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NEXUS Biosystems acquires sister company Aurora Biotechnologies
POWAY, Calif. – With private equity firm Telegraph Hill Partners (THP) acting as the honest broker, NEXUS Biosystems Inc. announced in December its acquisition of Aurora Biotechnologies.
Telegraph Hill is the majority investor in NEXUS and Aurora is another THP-portfolio company. NEXUS president and CEO John Lillig notes that there are true synergies in the new combination.
"We're a leading innovator and worldwide provider of automated sample management systems and Aurora—just 30 miles away in Carlsbad, Calif.—is a leading developer of proprietary, high-performance microplates for use in sample storage systems such as ours. Combining the technologies and personnel of Aurora with Nexus will enable us to provide a wider spectrum of products for our current and future customers around the world."
NEXUS represents a highly successful variant of the biotech startup. Launched only four years ago, the company has become one of the leaders in its product category and is "making money on the bottom line," Lillig states.
"With the recent launch of our automated -80°C BioStore line of sample management systems and our new XPeel microplate de-sealer, 2009 has been a strong growth year for Nexus," he says. "As we head into 2010 with the acquisition of Aurora Biotechnologies, we are very excited about the opportunity to expand our product reach beyond automated sample management into high-throughput biochemical, cell-based and genomic screening applications."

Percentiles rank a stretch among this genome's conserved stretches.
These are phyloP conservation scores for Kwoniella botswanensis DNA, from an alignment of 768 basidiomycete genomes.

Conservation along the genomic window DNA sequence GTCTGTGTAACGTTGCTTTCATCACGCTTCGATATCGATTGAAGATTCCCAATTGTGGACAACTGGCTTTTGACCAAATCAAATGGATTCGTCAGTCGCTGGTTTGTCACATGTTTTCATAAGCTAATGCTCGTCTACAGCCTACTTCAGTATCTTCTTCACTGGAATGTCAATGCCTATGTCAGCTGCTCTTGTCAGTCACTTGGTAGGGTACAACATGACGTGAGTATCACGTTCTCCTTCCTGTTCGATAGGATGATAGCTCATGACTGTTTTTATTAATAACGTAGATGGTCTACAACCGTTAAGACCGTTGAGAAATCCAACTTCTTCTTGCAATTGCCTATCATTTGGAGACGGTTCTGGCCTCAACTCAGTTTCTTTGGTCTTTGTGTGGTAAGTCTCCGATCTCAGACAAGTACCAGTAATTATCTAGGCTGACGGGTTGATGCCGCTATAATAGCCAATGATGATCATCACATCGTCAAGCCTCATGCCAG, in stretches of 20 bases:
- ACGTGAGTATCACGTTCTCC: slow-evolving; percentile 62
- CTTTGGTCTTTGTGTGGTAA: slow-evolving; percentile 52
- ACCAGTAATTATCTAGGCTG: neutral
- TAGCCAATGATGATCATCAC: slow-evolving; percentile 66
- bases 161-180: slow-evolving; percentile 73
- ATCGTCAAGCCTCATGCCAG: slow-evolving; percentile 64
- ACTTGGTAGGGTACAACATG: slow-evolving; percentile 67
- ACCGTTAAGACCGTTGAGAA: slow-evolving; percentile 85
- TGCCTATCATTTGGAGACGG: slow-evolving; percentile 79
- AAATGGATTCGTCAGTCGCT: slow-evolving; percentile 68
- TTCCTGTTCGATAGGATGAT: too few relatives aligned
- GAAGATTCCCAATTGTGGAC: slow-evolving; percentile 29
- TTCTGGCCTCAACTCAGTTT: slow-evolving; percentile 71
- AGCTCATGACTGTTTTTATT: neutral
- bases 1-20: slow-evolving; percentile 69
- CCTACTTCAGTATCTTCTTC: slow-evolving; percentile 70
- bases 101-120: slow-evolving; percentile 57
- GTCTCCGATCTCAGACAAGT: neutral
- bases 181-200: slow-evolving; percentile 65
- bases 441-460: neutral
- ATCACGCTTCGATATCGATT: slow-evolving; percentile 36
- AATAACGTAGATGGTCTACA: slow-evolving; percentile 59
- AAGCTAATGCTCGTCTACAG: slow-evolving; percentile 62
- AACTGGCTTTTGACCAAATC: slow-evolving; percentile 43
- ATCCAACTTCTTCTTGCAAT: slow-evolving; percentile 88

Aurora's staff will make the 30-mile hike to work at NEXUS headquarters in Poway, with Aurora president and chief technical officer Dr. Peter Coassin becoming vice president of science. Dr. Rhett Affleck, who currently holds that position at NEXUS, will become vice president of technology.
The automated storage systems developed and marketed by NEXUS are Brobdingnagian in both size and capability. Many cost $1 million or more and can process 100,000 samples per day. The units can handle an array of storage container types—tubes, vials, racks and plates—with multiple pickers on the front of the system.
At sanofi-aventis, Lillig notes, the NEXUS system is a two-story, 34-foot-tall arrangement that provides access to chemists working on the first level and biologists upstairs. NEXUS also stores millions of pharma compounds and biological materials such as blood and DNA at its facility. Customers ask for samples and run tests for biomarker, personalized medicine and other studies.
Coassin notes that "Aurora's understanding of key processes in assay technologies and consumables makes us a great fit with the Nexus sample management and sample processing technologies. The combination of the two companies is timely as the research market is looking for cost-saving, high quality, efficiency-enhancing solutions." Aurora serves the discovery research markets with unique, cyclo-olefin, optically pure consumable microplate products that enable high-throughput analysis of chemical compounds and cellular assays. Absolutely flat plastic sheets are molded into the frame of the plates to produce a broad range of high performance microplate designs, including 96-, 384-, 1,536- and 3,456-well plates.
NEXUS has already added two people to the Aurora group, John Lillig adds, and the Aurora product line will also benefit from access to NEXUS' sales network via its European subsidiary NEXUS Biosystems GmbH in Munich, Germany, and its distribution offices throughout the United States, Europe and Asia.